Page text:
In my post for the 51st Carnival of Genealogy – Independent From Birth, I wrote about my grandfather’s foster sister, Eva. Toward the end of my post I wrote, ” wish I could have met this woman – my grandfather’s younger sister – as she lived for many years after his death. Whenever the family discussed his relatives, we all knew he had a younger sister but I truly think that they had fallen out of touch many years earlier. It isn’t known who stopped communicating. Possibly it was a bit of both. Knowing my grandfather he would have talked and talked until he was blue in the face about “straightening up” and flying right to her. As independent as she seems, Eva probably decided to do what she’d always done – dance to her own music and “if all you’re going to do is lecture me, I’m not listening anymore.” Theories that are probably closer to the mark than not. It seems rather sad to me that no one contacted her – or knew where to reach her – when my grandfather passed away. We never sought to visit her when we were in Indiana. I hope that in her later years, she finally found what she was searching for. Life is really rather short in the grand scheme of things and family ties – no matter how strained or tenuous – should never be broken.”
During my trip back to my mom’s house, I asked her why no one ever contacted Eva when my grandfather died. Her response was, “She had died about 30 years before.” When I told her that wasn’t true, she was surprised. I told her what I knew about Eva’s later life and how she and her son had a falling out about the time Eva realized she was going to be an older, single mother. My mom then figured that her son said that she’d died because he wasn’t on good terms with her anymore.
So that solves the mystery on why we never contacted her or saw her. I would guess that Eva really did feel as if she was all alone in the world.
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Did you miss me while I was gone? Looked like I had quite a few hits while I was away. Our family just spent a week and a half on vacation visiting family out of state. While at my mother’s, I did more digging in the photos and ephemera that are in boxes and found some more information. Then we were in Missouri for my in-laws’ 60th wedding anniversary celebration (a month early). It was wonderful to finally meet one of the granddaughters-in-law and three of the great-grandchildren as well as the daughter of one of a grandson’s fiancee’. The in-laws have lots of land and the kids got to fish in both of their ponds, see interesting wildlife they don’t usually see, and enjoy the fresh air and sunshine in a slightly cooler environment than our normal 100 degree temps here in North Texas. There was much food consumed (read that as A LOT!), many dishes washed and dried, many loads of laundry washed, dried, folded and put away, and lots of hugs and laughs.
I have some updates for a couple of the posts I’ve previously written so I will be getting to those as soon as I can. Today though – it’s back to the real world which includes work, grocery shopping, bookkeeping and doing laundry!
Thanks for not forgetting me while I was gone!
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Often families share traits or talents that may include creativity, logical thinking, type of humor, mannerisms, and even musical inclination.
Four of my dad’s uncles had a small band, my uncle played the organ, my dad played the steel guitar, my niece and daughter played the flute, my son played the trombone, and my uncle (Glen Johnson Jr.) played the Sousaphone (first person in the Ohio State Band to dot the “i” in the Ohio Script!). I’ve tried to play the keyboard (I’m not coordinated enough to play with both hands!) and the guitar (guess I need to play through the pain, calluses and hand stretching!).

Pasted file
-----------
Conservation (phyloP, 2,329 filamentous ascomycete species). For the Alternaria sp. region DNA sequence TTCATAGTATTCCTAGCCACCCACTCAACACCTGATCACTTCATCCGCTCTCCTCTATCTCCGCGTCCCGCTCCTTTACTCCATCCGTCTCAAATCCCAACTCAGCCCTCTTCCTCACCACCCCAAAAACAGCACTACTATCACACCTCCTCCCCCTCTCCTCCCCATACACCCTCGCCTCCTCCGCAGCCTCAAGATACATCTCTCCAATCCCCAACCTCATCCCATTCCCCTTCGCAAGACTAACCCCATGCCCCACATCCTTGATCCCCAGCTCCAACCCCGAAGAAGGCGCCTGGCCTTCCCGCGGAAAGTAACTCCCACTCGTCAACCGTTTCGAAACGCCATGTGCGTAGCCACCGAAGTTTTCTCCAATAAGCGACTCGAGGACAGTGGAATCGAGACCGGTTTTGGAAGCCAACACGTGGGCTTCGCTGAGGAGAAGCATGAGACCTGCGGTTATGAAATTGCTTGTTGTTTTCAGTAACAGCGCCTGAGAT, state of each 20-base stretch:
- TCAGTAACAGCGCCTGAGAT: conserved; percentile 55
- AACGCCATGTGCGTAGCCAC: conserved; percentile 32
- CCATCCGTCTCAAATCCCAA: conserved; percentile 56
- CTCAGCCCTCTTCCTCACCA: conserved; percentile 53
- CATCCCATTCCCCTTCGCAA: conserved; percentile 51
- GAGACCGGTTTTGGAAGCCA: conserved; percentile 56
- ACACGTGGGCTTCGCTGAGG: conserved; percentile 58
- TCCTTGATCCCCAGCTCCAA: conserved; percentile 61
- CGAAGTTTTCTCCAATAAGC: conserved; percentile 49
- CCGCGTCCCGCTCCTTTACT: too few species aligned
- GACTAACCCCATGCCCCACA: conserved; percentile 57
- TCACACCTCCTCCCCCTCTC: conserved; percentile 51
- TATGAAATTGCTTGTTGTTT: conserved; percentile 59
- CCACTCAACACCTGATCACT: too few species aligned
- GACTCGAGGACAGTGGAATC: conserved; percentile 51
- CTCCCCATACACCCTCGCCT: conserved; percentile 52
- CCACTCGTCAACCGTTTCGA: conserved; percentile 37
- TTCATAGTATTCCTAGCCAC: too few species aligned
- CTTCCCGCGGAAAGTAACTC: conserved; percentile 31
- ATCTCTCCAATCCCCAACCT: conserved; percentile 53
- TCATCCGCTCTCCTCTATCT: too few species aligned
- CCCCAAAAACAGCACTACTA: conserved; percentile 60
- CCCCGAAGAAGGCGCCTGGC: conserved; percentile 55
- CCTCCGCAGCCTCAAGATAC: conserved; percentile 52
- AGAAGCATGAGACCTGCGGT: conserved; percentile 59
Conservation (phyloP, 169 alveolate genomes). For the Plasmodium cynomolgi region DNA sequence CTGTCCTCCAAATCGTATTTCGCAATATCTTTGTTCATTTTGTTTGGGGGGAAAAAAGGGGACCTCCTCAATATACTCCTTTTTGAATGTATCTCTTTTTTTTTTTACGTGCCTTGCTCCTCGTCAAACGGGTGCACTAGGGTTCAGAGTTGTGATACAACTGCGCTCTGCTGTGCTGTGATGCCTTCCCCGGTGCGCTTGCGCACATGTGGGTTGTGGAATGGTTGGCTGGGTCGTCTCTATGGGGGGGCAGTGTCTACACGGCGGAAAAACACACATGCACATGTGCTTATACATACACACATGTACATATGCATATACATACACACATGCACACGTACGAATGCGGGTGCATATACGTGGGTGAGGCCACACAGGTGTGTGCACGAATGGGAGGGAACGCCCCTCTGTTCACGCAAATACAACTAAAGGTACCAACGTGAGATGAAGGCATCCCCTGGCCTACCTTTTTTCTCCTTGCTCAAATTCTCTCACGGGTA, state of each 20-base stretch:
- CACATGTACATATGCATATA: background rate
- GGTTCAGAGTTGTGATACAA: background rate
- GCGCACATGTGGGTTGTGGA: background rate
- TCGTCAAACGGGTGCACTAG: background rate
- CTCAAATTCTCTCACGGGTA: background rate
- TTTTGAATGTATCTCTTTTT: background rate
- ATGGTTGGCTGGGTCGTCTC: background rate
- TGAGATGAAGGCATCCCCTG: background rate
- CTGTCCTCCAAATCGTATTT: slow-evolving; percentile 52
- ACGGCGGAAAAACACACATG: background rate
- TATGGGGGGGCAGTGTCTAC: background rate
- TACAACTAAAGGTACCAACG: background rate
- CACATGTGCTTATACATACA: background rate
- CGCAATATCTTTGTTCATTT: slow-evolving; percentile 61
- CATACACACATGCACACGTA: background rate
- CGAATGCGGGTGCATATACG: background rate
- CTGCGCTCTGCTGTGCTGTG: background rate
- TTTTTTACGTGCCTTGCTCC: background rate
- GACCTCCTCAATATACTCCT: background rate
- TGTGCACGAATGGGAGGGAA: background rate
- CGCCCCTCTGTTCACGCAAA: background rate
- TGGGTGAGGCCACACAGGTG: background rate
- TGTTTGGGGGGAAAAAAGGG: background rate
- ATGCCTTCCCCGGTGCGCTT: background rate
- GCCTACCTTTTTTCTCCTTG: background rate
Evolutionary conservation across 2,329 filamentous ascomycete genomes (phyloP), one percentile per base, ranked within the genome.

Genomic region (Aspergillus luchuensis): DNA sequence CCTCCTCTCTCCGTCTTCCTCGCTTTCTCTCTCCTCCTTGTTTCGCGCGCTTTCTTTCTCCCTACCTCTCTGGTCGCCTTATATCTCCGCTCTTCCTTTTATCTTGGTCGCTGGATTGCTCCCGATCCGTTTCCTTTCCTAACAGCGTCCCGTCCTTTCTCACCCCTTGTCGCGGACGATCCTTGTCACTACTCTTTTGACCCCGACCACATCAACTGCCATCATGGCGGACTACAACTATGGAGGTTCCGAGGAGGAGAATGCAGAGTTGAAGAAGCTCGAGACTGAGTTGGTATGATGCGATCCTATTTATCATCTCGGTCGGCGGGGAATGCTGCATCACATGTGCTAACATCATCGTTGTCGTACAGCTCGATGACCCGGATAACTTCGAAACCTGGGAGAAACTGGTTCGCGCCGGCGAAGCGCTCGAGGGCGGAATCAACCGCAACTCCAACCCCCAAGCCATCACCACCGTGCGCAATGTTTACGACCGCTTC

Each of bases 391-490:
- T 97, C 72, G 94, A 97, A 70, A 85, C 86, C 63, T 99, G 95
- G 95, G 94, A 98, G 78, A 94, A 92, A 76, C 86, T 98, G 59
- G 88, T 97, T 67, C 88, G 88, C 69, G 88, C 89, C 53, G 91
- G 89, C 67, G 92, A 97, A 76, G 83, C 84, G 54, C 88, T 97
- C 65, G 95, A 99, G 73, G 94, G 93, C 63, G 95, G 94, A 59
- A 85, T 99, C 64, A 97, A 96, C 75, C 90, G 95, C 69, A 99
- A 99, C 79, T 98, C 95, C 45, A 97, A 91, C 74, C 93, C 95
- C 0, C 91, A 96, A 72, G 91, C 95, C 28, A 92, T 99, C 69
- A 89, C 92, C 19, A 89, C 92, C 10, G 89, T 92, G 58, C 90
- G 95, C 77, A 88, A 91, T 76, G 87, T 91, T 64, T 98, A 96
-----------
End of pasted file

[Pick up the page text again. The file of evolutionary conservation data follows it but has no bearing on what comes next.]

My children have beautiful voices, my dad always was singing, two of my first cousins sang – one professionally in Las Vegas. I can not for the life of me carry a tune! That didn’t stop me from being in my 9th grade choir. I was just a tiny little voice of 200! Or my church’s choir while I was growing up. The director didn’t care much as long as there was a warm body there! My children have politely and not so politely asked me to NOT sing anymore!
My dad is a prolific writer of poetry and so am I. Two of my daughter’s have also enjoyed writing poetry.
My mom was in Toastmasters years ago and I love to give speeches. None of my children have issues with getting up in front of people to talk. I think we all like an audience.
What traits or similarities have you discovered within your family tree?
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(I’ve written these posts to be published while I’m away from the computer – so you won’t have to actually live without me!)
Almost 8 years ago I came across a gold mine of genealogical information which I’ve alluded to before in previous posts. My mom told me I could search everywhere for anything pertinent. It was also another way for her to unload stuff on me. In the very back room of the basement – where she keeps the washer and dryer, inside clothes line, freezer and small appliance items she uses rarely – I opened a large box. Inside were a couple more boxes. One had old photos that I pulled out and went through. Another box held my “artwork” and silly letters I wrote as a young child – items that parents try to keep. Another box had more photo albums and papers. Now most of that is in my possession. I came across my mom’s and grandmother’s report cards, pictures of my dad’s family, pictures of my great-grandparents and my mom’s baby sister at death in their caskets (my family is morbid like that!).
Then I went through every single photo album in my mom’s house (at least I think I did!) and removed “old” pictures or photos she told me I could take. We spent time trying to label photos – especially really old ones of people I didn’t recognize.
In another part of the basement is a big trunk. My parents used it to pack clothes and household items when they moved to and from Japan in the 1950s. Inside were blankets, un-cut material my mom had purchased to make clothes, and then in the very bottom was a box. Written on the box was “Letters from WWI”. My first thought was “no!” There was no way any letters from WWI survived or that my mother would have them. I opened it and sure enough there were letters. One was dated May 1916 – my grandparents were still courting! A hundred letters is an understatement.